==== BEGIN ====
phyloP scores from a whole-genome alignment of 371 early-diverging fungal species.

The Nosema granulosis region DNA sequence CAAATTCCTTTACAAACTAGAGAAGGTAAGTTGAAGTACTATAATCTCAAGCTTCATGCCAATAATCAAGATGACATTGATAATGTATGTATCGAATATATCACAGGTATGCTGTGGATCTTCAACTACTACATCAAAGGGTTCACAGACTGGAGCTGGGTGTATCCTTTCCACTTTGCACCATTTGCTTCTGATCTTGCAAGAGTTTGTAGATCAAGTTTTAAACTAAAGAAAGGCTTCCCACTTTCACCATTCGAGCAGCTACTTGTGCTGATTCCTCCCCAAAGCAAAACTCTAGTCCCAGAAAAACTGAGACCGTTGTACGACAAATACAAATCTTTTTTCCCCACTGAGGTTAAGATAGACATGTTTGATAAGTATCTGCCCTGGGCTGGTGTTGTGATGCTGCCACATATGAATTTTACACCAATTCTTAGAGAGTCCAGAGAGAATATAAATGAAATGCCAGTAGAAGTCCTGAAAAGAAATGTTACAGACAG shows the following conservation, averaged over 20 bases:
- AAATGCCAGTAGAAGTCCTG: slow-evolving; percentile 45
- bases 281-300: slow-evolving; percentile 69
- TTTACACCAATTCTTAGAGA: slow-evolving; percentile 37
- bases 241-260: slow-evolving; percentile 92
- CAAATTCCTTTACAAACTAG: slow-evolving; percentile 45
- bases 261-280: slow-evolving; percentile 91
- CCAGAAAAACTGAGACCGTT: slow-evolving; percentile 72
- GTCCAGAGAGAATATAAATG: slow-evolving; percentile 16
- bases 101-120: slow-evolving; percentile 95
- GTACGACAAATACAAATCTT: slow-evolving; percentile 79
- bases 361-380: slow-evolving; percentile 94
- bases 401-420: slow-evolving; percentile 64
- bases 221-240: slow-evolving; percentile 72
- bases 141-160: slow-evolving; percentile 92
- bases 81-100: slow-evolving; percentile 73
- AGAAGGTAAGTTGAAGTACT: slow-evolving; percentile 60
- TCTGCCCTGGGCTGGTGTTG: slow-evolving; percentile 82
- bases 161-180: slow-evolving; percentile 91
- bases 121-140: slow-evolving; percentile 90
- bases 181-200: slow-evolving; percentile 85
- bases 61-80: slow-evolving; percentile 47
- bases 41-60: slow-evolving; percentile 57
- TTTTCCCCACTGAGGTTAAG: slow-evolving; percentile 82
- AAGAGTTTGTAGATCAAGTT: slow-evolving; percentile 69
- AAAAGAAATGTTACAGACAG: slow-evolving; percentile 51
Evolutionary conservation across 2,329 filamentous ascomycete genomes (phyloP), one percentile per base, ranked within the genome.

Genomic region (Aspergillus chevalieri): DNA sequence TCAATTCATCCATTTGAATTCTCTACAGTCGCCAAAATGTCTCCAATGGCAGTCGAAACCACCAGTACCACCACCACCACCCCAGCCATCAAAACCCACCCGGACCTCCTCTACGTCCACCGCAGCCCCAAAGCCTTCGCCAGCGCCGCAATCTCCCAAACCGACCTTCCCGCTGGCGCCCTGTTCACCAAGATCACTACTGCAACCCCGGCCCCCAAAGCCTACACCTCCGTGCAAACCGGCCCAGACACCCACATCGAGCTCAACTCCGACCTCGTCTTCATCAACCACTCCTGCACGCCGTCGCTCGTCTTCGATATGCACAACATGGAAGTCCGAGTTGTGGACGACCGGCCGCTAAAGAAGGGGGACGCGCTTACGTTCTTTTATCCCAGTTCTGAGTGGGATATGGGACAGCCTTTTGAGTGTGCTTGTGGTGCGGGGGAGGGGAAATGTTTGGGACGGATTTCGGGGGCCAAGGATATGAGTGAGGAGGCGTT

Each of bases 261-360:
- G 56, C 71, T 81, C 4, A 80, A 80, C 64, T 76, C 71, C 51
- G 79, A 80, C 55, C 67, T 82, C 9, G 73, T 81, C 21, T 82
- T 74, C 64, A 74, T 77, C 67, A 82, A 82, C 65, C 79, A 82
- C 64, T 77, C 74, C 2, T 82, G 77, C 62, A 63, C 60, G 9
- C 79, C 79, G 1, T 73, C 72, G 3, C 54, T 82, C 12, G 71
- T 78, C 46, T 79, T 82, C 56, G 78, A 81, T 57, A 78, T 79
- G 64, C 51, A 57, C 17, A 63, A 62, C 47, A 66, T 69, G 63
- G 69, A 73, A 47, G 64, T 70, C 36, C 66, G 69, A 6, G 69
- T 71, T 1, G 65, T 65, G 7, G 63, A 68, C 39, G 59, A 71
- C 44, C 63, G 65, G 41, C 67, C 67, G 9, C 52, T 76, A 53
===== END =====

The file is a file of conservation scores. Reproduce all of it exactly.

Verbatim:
phyloP scores from a whole-genome alignment of 371 early-diverging fungal species.

The Nosema granulosis region DNA sequence CAAATTCCTTTACAAACTAGAGAAGGTAAGTTGAAGTACTATAATCTCAAGCTTCATGCCAATAATCAAGATGACATTGATAATGTATGTATCGAATATATCACAGGTATGCTGTGGATCTTCAACTACTACATCAAAGGGTTCACAGACTGGAGCTGGGTGTATCCTTTCCACTTTGCACCATTTGCTTCTGATCTTGCAAGAGTTTGTAGATCAAGTTTTAAACTAAAGAAAGGCTTCCCACTTTCACCATTCGAGCAGCTACTTGTGCTGATTCCTCCCCAAAGCAAAACTCTAGTCCCAGAAAAACTGAGACCGTTGTACGACAAATACAAATCTTTTTTCCCCACTGAGGTTAAGATAGACATGTTTGATAAGTATCTGCCCTGGGCTGGTGTTGTGATGCTGCCACATATGAATTTTACACCAATTCTTAGAGAGTCCAGAGAGAATATAAATGAAATGCCAGTAGAAGTCCTGAAAAGAAATGTTACAGACAG shows the following conservation, averaged over 20 bases:
- AAATGCCAGTAGAAGTCCTG: slow-evolving; percentile 45
- bases 281-300: slow-evolving; percentile 69
- TTTACACCAATTCTTAGAGA: slow-evolving; percentile 37
- bases 241-260: slow-evolving; percentile 92
- CAAATTCCTTTACAAACTAG: slow-evolving; percentile 45
- bases 261-280: slow-evolving; percentile 91
- CCAGAAAAACTGAGACCGTT: slow-evolving; percentile 72
- GTCCAGAGAGAATATAAATG: slow-evolving; percentile 16
- bases 101-120: slow-evolving; percentile 95
- GTACGACAAATACAAATCTT: slow-evolving; percentile 79
- bases 361-380: slow-evolving; percentile 94
- bases 401-420: slow-evolving; percentile 64
- bases 221-240: slow-evolving; percentile 72
- bases 141-160: slow-evolving; percentile 92
- bases 81-100: slow-evolving; percentile 73
- AGAAGGTAAGTTGAAGTACT: slow-evolving; percentile 60
- TCTGCCCTGGGCTGGTGTTG: slow-evolving; percentile 82
- bases 161-180: slow-evolving; percentile 91
- bases 121-140: slow-evolving; percentile 90
- bases 181-200: slow-evolving; percentile 85
- bases 61-80: slow-evolving; percentile 47
- bases 41-60: slow-evolving; percentile 57
- TTTTCCCCACTGAGGTTAAG: slow-evolving; percentile 82
- AAGAGTTTGTAGATCAAGTT: slow-evolving; percentile 69
- AAAAGAAATGTTACAGACAG: slow-evolving; percentile 51
Evolutionary conservation across 2,329 filamentous ascomycete genomes (phyloP), one percentile per base, ranked within the genome.

Genomic region (Aspergillus chevalieri): DNA sequence TCAATTCATCCATTTGAATTCTCTACAGTCGCCAAAATGTCTCCAATGGCAGTCGAAACCACCAGTACCACCACCACCACCCCAGCCATCAAAACCCACCCGGACCTCCTCTACGTCCACCGCAGCCCCAAAGCCTTCGCCAGCGCCGCAATCTCCCAAACCGACCTTCCCGCTGGCGCCCTGTTCACCAAGATCACTACTGCAACCCCGGCCCCCAAAGCCTACACCTCCGTGCAAACCGGCCCAGACACCCACATCGAGCTCAACTCCGACCTCGTCTTCATCAACCACTCCTGCACGCCGTCGCTCGTCTTCGATATGCACAACATGGAAGTCCGAGTTGTGGACGACCGGCCGCTAAAGAAGGGGGACGCGCTTACGTTCTTTTATCCCAGTTCTGAGTGGGATATGGGACAGCCTTTTGAGTGTGCTTGTGGTGCGGGGGAGGGGAAATGTTTGGGACGGATTTCGGGGGCCAAGGATATGAGTGAGGAGGCGTT

Each of bases 261-360:
- G 56, C 71, T 81, C 4, A 80, A 80, C 64, T 76, C 71, C 51
- G 79, A 80, C 55, C 67, T 82, C 9, G 73, T 81, C 21, T 82
- T 74, C 64, A 74, T 77, C 67, A 82, A 82, C 65, C 79, A 82
- C 64, T 77, C 74, C 2, T 82, G 77, C 62, A 63, C 60, G 9
- C 79, C 79, G 1, T 73, C 72, G 3, C 54, T 82, C 12, G 71
- T 78, C 46, T 79, T 82, C 56, G 78, A 81, T 57, A 78, T 79
- G 64, C 51, A 57, C 17, A 63, A 62, C 47, A 66, T 69, G 63
- G 69, A 73, A 47, G 64, T 70, C 36, C 66, G 69, A 6, G 69
- T 71, T 1, G 65, T 65, G 7, G 63, A 68, C 39, G 59, A 71
- C 44, C 63, G 65, G 41, C 67, C 67, G 9, C 52, T 76, A 53